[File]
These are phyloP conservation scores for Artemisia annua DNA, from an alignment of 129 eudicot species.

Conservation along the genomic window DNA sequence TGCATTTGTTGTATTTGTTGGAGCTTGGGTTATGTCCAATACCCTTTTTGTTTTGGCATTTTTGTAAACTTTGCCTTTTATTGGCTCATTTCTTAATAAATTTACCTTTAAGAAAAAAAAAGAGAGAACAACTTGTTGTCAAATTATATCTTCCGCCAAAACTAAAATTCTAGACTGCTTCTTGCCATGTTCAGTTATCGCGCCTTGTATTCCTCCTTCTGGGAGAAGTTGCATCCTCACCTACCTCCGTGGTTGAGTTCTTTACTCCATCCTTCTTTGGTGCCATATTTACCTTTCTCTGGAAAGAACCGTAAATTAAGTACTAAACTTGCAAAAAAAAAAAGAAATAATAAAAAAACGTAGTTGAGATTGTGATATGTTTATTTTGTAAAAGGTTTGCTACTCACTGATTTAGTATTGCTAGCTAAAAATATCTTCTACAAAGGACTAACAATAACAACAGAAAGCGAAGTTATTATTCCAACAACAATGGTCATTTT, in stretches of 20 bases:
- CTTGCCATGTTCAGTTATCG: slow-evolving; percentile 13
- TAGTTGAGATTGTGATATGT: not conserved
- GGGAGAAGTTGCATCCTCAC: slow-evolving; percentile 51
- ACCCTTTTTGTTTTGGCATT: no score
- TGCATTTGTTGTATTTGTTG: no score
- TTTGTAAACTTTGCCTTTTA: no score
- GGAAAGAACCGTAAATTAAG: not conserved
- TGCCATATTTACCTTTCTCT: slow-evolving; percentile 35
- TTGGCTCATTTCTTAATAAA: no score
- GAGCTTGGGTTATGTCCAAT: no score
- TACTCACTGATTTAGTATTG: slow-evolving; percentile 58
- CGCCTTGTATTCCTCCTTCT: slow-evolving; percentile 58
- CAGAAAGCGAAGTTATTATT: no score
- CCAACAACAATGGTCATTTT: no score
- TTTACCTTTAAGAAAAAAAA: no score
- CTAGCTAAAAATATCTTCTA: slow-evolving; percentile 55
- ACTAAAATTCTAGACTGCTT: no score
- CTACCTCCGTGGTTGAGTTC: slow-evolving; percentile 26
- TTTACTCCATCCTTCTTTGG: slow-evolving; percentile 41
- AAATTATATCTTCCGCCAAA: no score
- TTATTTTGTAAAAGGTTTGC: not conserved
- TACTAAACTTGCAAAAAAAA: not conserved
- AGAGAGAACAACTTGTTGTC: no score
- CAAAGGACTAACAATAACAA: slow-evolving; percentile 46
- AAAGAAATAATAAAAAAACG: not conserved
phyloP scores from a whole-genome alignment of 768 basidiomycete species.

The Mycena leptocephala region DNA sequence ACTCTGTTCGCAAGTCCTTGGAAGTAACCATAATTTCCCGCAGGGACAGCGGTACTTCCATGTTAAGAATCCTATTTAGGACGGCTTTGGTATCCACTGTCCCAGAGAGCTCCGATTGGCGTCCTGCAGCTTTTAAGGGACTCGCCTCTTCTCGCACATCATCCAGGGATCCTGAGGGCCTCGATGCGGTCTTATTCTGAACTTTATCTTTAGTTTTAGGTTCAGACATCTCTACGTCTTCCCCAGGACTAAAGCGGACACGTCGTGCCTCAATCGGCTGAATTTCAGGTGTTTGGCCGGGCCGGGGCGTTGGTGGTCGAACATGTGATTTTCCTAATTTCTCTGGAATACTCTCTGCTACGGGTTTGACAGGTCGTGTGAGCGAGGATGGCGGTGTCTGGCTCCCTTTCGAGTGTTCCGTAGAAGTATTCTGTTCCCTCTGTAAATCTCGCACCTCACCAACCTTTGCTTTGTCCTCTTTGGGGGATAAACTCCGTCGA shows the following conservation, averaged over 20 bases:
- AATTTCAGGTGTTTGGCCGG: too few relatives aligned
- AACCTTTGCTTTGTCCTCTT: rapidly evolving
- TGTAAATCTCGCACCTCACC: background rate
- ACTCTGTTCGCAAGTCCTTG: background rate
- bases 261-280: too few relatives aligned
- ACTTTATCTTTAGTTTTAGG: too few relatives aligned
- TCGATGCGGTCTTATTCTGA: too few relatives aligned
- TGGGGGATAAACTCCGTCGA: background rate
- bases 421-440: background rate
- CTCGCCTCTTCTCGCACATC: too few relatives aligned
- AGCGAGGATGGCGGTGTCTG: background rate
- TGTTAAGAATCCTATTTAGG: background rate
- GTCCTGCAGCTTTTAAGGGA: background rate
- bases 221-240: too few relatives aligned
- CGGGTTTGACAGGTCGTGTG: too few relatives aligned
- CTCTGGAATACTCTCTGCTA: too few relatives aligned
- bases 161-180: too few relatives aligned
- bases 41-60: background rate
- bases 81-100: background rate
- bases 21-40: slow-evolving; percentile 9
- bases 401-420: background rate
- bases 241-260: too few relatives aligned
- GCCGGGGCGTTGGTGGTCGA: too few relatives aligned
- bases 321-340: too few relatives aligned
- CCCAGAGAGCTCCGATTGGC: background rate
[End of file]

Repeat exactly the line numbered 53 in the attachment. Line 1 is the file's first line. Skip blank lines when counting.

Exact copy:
- bases 321-340: too few relatives aligned